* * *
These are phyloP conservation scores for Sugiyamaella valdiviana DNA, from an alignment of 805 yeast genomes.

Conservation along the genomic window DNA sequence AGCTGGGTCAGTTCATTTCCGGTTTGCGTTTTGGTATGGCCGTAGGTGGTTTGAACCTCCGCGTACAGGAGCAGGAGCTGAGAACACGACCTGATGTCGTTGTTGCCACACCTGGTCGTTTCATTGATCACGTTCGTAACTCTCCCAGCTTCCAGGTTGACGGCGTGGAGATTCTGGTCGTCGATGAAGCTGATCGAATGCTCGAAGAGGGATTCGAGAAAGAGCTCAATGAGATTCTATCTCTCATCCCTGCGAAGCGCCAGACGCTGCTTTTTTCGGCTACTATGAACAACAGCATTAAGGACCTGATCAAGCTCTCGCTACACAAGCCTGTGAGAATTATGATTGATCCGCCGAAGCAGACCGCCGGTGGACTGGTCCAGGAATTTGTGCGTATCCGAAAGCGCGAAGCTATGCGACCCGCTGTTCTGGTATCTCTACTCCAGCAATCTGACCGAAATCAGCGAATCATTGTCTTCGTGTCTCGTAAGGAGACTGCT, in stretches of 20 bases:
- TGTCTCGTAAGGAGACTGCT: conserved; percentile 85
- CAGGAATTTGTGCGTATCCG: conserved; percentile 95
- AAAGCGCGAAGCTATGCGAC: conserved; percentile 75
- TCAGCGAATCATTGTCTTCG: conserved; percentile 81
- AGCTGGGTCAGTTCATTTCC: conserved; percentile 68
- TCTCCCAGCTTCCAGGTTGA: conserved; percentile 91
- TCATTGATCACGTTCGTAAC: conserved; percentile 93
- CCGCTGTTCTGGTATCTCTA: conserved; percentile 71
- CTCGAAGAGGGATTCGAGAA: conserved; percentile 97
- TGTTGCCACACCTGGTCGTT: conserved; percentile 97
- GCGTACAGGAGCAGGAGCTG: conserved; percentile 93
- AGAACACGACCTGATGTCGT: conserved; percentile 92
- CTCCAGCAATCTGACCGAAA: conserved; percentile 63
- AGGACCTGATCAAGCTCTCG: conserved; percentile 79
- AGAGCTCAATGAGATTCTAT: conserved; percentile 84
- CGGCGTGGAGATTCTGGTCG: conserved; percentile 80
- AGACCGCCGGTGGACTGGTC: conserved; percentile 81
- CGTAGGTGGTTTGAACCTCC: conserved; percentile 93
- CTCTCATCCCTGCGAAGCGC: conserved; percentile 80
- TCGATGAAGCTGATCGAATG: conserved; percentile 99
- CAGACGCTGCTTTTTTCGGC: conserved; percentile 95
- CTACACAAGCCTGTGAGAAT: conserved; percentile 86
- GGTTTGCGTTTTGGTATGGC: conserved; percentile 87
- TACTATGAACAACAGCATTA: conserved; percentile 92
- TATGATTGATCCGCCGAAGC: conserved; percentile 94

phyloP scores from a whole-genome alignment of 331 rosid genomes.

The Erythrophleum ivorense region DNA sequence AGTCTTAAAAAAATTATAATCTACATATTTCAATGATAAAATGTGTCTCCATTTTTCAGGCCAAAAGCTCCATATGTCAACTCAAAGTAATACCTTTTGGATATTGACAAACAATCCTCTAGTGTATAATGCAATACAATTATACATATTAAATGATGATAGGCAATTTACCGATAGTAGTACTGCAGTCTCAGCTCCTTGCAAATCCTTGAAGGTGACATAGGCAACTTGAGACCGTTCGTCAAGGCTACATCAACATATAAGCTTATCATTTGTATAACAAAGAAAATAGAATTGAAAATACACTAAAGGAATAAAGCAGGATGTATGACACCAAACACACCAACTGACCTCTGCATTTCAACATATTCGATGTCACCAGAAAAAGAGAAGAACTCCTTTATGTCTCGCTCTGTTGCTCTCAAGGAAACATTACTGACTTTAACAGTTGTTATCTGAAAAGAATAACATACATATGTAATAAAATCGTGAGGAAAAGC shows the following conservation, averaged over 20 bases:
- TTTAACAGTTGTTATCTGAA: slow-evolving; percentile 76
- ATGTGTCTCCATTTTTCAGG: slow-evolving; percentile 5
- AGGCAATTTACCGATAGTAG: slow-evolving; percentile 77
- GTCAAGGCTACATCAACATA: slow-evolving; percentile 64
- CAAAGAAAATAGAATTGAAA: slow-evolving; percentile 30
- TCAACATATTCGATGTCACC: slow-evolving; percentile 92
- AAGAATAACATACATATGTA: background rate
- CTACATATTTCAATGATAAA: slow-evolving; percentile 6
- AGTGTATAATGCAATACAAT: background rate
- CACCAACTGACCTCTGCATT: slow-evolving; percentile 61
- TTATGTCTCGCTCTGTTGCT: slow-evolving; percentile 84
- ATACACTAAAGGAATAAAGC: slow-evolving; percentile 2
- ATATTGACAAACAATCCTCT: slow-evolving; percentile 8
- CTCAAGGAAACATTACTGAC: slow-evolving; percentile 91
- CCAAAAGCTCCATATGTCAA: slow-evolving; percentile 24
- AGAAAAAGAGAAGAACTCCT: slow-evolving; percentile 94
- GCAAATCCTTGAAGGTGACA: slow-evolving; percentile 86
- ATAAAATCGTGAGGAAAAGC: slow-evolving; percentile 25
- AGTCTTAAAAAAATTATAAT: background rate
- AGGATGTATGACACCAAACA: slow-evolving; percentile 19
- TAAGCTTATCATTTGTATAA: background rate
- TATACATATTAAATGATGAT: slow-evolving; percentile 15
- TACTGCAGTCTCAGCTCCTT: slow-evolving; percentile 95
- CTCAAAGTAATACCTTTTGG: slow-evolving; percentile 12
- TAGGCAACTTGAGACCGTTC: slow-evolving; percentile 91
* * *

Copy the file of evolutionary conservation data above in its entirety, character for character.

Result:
These are phyloP conservation scores for Sugiyamaella valdiviana DNA, from an alignment of 805 yeast genomes.

Conservation along the genomic window DNA sequence AGCTGGGTCAGTTCATTTCCGGTTTGCGTTTTGGTATGGCCGTAGGTGGTTTGAACCTCCGCGTACAGGAGCAGGAGCTGAGAACACGACCTGATGTCGTTGTTGCCACACCTGGTCGTTTCATTGATCACGTTCGTAACTCTCCCAGCTTCCAGGTTGACGGCGTGGAGATTCTGGTCGTCGATGAAGCTGATCGAATGCTCGAAGAGGGATTCGAGAAAGAGCTCAATGAGATTCTATCTCTCATCCCTGCGAAGCGCCAGACGCTGCTTTTTTCGGCTACTATGAACAACAGCATTAAGGACCTGATCAAGCTCTCGCTACACAAGCCTGTGAGAATTATGATTGATCCGCCGAAGCAGACCGCCGGTGGACTGGTCCAGGAATTTGTGCGTATCCGAAAGCGCGAAGCTATGCGACCCGCTGTTCTGGTATCTCTACTCCAGCAATCTGACCGAAATCAGCGAATCATTGTCTTCGTGTCTCGTAAGGAGACTGCT, in stretches of 20 bases:
- TGTCTCGTAAGGAGACTGCT: conserved; percentile 85
- CAGGAATTTGTGCGTATCCG: conserved; percentile 95
- AAAGCGCGAAGCTATGCGAC: conserved; percentile 75
- TCAGCGAATCATTGTCTTCG: conserved; percentile 81
- AGCTGGGTCAGTTCATTTCC: conserved; percentile 68
- TCTCCCAGCTTCCAGGTTGA: conserved; percentile 91
- TCATTGATCACGTTCGTAAC: conserved; percentile 93
- CCGCTGTTCTGGTATCTCTA: conserved; percentile 71
- CTCGAAGAGGGATTCGAGAA: conserved; percentile 97
- TGTTGCCACACCTGGTCGTT: conserved; percentile 97
- GCGTACAGGAGCAGGAGCTG: conserved; percentile 93
- AGAACACGACCTGATGTCGT: conserved; percentile 92
- CTCCAGCAATCTGACCGAAA: conserved; percentile 63
- AGGACCTGATCAAGCTCTCG: conserved; percentile 79
- AGAGCTCAATGAGATTCTAT: conserved; percentile 84
- CGGCGTGGAGATTCTGGTCG: conserved; percentile 80
- AGACCGCCGGTGGACTGGTC: conserved; percentile 81
- CGTAGGTGGTTTGAACCTCC: conserved; percentile 93
- CTCTCATCCCTGCGAAGCGC: conserved; percentile 80
- TCGATGAAGCTGATCGAATG: conserved; percentile 99
- CAGACGCTGCTTTTTTCGGC: conserved; percentile 95
- CTACACAAGCCTGTGAGAAT: conserved; percentile 86
- GGTTTGCGTTTTGGTATGGC: conserved; percentile 87
- TACTATGAACAACAGCATTA: conserved; percentile 92
- TATGATTGATCCGCCGAAGC: conserved; percentile 94

phyloP scores from a whole-genome alignment of 331 rosid genomes.

The Erythrophleum ivorense region DNA sequence AGTCTTAAAAAAATTATAATCTACATATTTCAATGATAAAATGTGTCTCCATTTTTCAGGCCAAAAGCTCCATATGTCAACTCAAAGTAATACCTTTTGGATATTGACAAACAATCCTCTAGTGTATAATGCAATACAATTATACATATTAAATGATGATAGGCAATTTACCGATAGTAGTACTGCAGTCTCAGCTCCTTGCAAATCCTTGAAGGTGACATAGGCAACTTGAGACCGTTCGTCAAGGCTACATCAACATATAAGCTTATCATTTGTATAACAAAGAAAATAGAATTGAAAATACACTAAAGGAATAAAGCAGGATGTATGACACCAAACACACCAACTGACCTCTGCATTTCAACATATTCGATGTCACCAGAAAAAGAGAAGAACTCCTTTATGTCTCGCTCTGTTGCTCTCAAGGAAACATTACTGACTTTAACAGTTGTTATCTGAAAAGAATAACATACATATGTAATAAAATCGTGAGGAAAAGC shows the following conservation, averaged over 20 bases:
- TTTAACAGTTGTTATCTGAA: slow-evolving; percentile 76
- ATGTGTCTCCATTTTTCAGG: slow-evolving; percentile 5
- AGGCAATTTACCGATAGTAG: slow-evolving; percentile 77
- GTCAAGGCTACATCAACATA: slow-evolving; percentile 64
- CAAAGAAAATAGAATTGAAA: slow-evolving; percentile 30
- TCAACATATTCGATGTCACC: slow-evolving; percentile 92
- AAGAATAACATACATATGTA: background rate
- CTACATATTTCAATGATAAA: slow-evolving; percentile 6
- AGTGTATAATGCAATACAAT: background rate
- CACCAACTGACCTCTGCATT: slow-evolving; percentile 61
- TTATGTCTCGCTCTGTTGCT: slow-evolving; percentile 84
- ATACACTAAAGGAATAAAGC: slow-evolving; percentile 2
- ATATTGACAAACAATCCTCT: slow-evolving; percentile 8
- CTCAAGGAAACATTACTGAC: slow-evolving; percentile 91
- CCAAAAGCTCCATATGTCAA: slow-evolving; percentile 24
- AGAAAAAGAGAAGAACTCCT: slow-evolving; percentile 94
- GCAAATCCTTGAAGGTGACA: slow-evolving; percentile 86
- ATAAAATCGTGAGGAAAAGC: slow-evolving; percentile 25
- AGTCTTAAAAAAATTATAAT: background rate
- AGGATGTATGACACCAAACA: slow-evolving; percentile 19
- TAAGCTTATCATTTGTATAA: background rate
- TATACATATTAAATGATGAT: slow-evolving; percentile 15
- TACTGCAGTCTCAGCTCCTT: slow-evolving; percentile 95
- CTCAAAGTAATACCTTTTGG: slow-evolving; percentile 12
- TAGGCAACTTGAGACCGTTC: slow-evolving; percentile 91